Date/Time: 10/12/2015 07:30 - 09:00
Technological advances in weaponry mean that decisions about the use of force on the battlefield could increasingly be taken by machines operating without human intervention. Such technology has in recent years been labeled “lethal autonomous weapon systems” (LAWS) and “killer robots”, and raises questions as to whether an independently operating autonomous weapon system can operate in accordance with International Law, and who would be held responsible and accountable for any violations.
This breakfast seminar deals with some of the specific issues and policy dilemmas which have surfaced as part of the recent diplomatic process on lethal autonomous weapon systems and taken place under the auspices of the Convention on Certain Conventional Weapons.
To better understand the legal implications of such processes and to draw conclusions for policy making on technological advances in weaponry, this seminar addresses the following questions:
- The state of current debate: What are the political and diplomatic processes and central issues?
- How can existing weapons fit into regulation of a prohibition? Many current weapon systems are capable of autonomously selecting and attacking targets, how could they be included in future instruments?
- What is legal accountability? What are the challenges for ensuring accountability for violations of international humanitarian law (IHL), and how can respect for IHL be guaranteed?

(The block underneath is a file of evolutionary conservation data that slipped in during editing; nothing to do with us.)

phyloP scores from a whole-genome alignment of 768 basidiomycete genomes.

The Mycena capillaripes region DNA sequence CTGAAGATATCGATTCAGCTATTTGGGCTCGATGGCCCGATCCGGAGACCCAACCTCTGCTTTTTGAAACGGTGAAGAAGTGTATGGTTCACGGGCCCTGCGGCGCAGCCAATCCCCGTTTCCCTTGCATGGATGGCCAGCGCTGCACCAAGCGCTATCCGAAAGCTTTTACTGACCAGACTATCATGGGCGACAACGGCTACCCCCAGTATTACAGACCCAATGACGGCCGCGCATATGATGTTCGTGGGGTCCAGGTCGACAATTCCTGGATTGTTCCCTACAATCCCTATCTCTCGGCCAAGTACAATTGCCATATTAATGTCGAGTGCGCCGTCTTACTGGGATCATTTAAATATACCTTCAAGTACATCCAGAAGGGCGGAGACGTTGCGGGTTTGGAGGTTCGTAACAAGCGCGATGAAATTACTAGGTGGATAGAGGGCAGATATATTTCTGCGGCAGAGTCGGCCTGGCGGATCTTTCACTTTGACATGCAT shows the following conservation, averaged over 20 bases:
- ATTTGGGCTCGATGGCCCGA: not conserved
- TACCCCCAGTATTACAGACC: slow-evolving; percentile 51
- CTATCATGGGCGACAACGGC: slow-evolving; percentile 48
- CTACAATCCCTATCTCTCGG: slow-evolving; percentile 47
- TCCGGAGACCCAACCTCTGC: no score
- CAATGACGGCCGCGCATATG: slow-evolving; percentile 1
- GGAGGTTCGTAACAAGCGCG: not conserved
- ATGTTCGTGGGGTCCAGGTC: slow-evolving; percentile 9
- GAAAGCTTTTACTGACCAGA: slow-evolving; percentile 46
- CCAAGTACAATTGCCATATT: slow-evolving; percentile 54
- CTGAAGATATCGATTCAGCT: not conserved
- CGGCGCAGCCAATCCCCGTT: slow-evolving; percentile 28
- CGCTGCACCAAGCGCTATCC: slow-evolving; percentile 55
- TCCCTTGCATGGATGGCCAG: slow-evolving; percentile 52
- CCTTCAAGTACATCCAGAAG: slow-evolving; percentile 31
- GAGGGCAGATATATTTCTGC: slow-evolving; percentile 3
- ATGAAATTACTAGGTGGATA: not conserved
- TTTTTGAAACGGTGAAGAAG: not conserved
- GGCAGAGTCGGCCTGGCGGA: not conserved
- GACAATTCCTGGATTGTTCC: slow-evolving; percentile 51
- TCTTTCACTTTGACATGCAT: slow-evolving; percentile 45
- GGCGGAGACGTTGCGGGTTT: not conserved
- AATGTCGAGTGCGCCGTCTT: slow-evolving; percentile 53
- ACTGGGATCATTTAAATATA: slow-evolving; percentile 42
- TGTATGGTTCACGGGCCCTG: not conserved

- National reviews of weapons as a response to LAWS: What are the possibilities and limits on unilateral and legal approaches (such as the article 36 mechanism) to LAWS?
Programme and speakers:
08:30 Breakfast & coffee
08:40 Welcome & introductions
- Maria Gabrielsen Jumbert (Chair, PRIO) and Kristin Bergtora Sandvik (PRIO)
08:50 Presentation by Panelists
- Kjølv Egeland (ILPI): The State of Play: the Killer Robots Campaign and CCW. Diplomatic process and political discourse.
- Nic Marsh (PRIO): Approaches to regulating current technology.
- Espen Persønn Flagstad (Norwegian Red Cross): Lethal Autonomous Weapons – Compliance with IHL and legal accountability for breach of IHL from a Norwegian Red Cross perspective.
- Lars Morten Bjørholt (Judge Advocate General): Legal Accountability for LAWS: what is and isn’t there?
- Knut Sverre (Norwegian Red Cross): The Road ahead: Are improved article 36 reviews the answer?
09:40 Q & A session
Registration via the PRIO event portal.
N.B. This breakfast seminar will be held in English and is organized by the Norwegian Centre for Humanitarian Studies (NCHS), in collaboration with the PRIO research groups on Humanitarianism and Law and Ethics.
Contact info: Eric Cezne- email@example.com